EspañolNine years have passed since March 24 became a national holiday in the Republic of Argentina, commemorated as the Day of Remembrance for Truth and Justice for the civilians killed during the last civil-military dictatorship that ruled between 1976 and 1983.
The bloodiest dictatorship in Argentina’s history began on March 24, 1976, when the self-proclaimed National Reorganization Process, in command of the armed forces, took power and deposed the constitutional authority of María Estela Martínez de Perón.
Fast forward to the contemporary era, and the political flag of human rights has been the symbol of both Kirchnerista governments. Former President Nestor Kirchner, in 2004, was the first president to apologize on behalf of the State.
“We have to call things what they are,” he said, “and here, if you’ll allow me, no longer as [just] a friend or a brother, but as president of Argentina, I come to ask forgiveness on behalf of the state for the shame of having been silent during 20 years of atrocities.”
The president then added, “It is not resentment nor hatred that guides us. I am guided by justice and the fight against impunity. Those who committed this dark and macabre act, of so many concentration camps, like ESMA, have only one name: murderers repudiated by the Argentinean people.”
The government is not alone in this cause, as various other political and human rights groups seek to take the lead by organizing other marches in various parts of the country, all commemorating the 38th anniversary of the last coup d’état.
The Labor Party together with other socialist and communist forces will march from the National Congress under the banner of “chasing those who fight is to trample human rights.” The Radical Youth will do their part in the National Committee of the Radical Civic Union, while other organizations like Grandmothers of Plaza de Mayo, H.I.J.O.S, Mothers of Plaza de Mayo (Founding Line) and relatives of desaparecidos y detenidos (detained and disappeared) will march at the symbolic Plaza de Mayo, Buenos Aires, and read from a document under the slogan “Democracy or Corporations.”
Other representatives from across the political spectrum are also making their presence known on this day full of tears, memories, and pain. Julio Cobos, former vice president of the first Cristina Kirchner administration, explained in an opinion column:
The truth makes us free, because it gives us the assurance to choose the most appropriate path. Many times people and communities will avoid those painful truths. We hurt for the disappeared, we hurt for the dead in the Falklands, we hurt for the horror and for the lies. During the years of the dictatorship, there was an attempt to conceal these acts. Censorship prevented the media from letting people know the truth of what was happening. Fear also prevented knowing the truth.
Nicolás Márquez, an Argentinean writer and author of La Otra Parte de la Verdad (The Other Part of the Truth), recounted in an exclusive interview with the PanAm Post that “March 24, 1976, like it or not, was a day of comfort and celebration for the bulk of Argentinians. Almost 40 years later, official propaganda and revisionist historians have taken to distorting and defiling it completely for ideological and propaganda purposes.”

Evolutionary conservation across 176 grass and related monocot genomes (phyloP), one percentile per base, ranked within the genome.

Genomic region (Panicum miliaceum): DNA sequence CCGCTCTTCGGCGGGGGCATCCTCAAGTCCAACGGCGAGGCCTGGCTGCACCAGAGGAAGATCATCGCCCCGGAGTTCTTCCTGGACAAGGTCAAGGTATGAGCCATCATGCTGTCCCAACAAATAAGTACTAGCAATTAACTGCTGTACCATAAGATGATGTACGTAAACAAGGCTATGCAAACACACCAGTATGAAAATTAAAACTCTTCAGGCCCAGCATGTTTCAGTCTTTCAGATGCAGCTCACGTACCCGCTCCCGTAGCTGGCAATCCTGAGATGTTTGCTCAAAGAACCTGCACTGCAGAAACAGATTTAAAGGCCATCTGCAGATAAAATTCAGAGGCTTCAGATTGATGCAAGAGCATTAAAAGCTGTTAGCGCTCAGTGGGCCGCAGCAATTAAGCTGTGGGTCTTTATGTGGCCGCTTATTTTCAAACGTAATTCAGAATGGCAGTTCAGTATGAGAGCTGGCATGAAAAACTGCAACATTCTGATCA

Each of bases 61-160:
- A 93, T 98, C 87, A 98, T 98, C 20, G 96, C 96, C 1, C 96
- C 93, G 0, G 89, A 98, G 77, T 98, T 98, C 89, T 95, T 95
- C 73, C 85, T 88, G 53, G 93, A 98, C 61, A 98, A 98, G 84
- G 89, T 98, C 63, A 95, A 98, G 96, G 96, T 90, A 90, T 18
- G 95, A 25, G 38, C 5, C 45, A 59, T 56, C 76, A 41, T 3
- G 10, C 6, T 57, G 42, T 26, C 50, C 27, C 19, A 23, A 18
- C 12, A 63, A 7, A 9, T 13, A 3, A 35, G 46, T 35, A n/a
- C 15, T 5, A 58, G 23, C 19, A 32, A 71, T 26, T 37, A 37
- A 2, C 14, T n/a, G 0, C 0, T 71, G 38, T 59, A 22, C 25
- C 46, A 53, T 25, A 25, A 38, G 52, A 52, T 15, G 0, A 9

With regard to the commemorative date of March 24, the author explains that “the date, for 98 percent of Argentineans, represents nothing more than a tourist holiday, one of the many that this regime has us accustomed to through the modification of the calendar for demagogic purposes.”
According to Márquez, terror was already present in Argentina well before March 24, 1976. The state-operated “Peronist terrorist” organization called AAA (triple A) murdered political opponents, and communist terrorism (described at times by young idealists as Marxist) was carried out by guerrillas of the ERP (People’s Revolutionary Army), as well as the Montoneros.
Disagreement remains regarding the significance of that particular date and change of hands in power. One list of the dead resulting from the subversive activities in Argentina in the 1970s shows 52 percent of the murders committed by the subversion took place before the new government took power in 1976.
In fact, the socialist newspaper La Opinión published: “One dies every five hours, One bomb every three” (03/19/1976). Days later, other headlines appeared, such as “Argentina helpless against mass killings,” and “Since the beginning of March until yesterday, extremist gangs have killed 56 people.”
During the last military dictatorship, the country witnessed brutal acts, including illegal arrests and secret detention centers for political prisoners. According to the Civil Association of Grandmothers of Plaza de Mayo, close to 500 children were orphaned and lost their identities. Torture was used like never before in Argentina, both by the military and the guerilla.
Today’s events can be surmised by the words included in the prologue of the book Nunca Más (Never Again), the official book and final report of the National Commission on the Disappearance of Persons: “Only democracy is capable of preventing such horror from befalling a people.”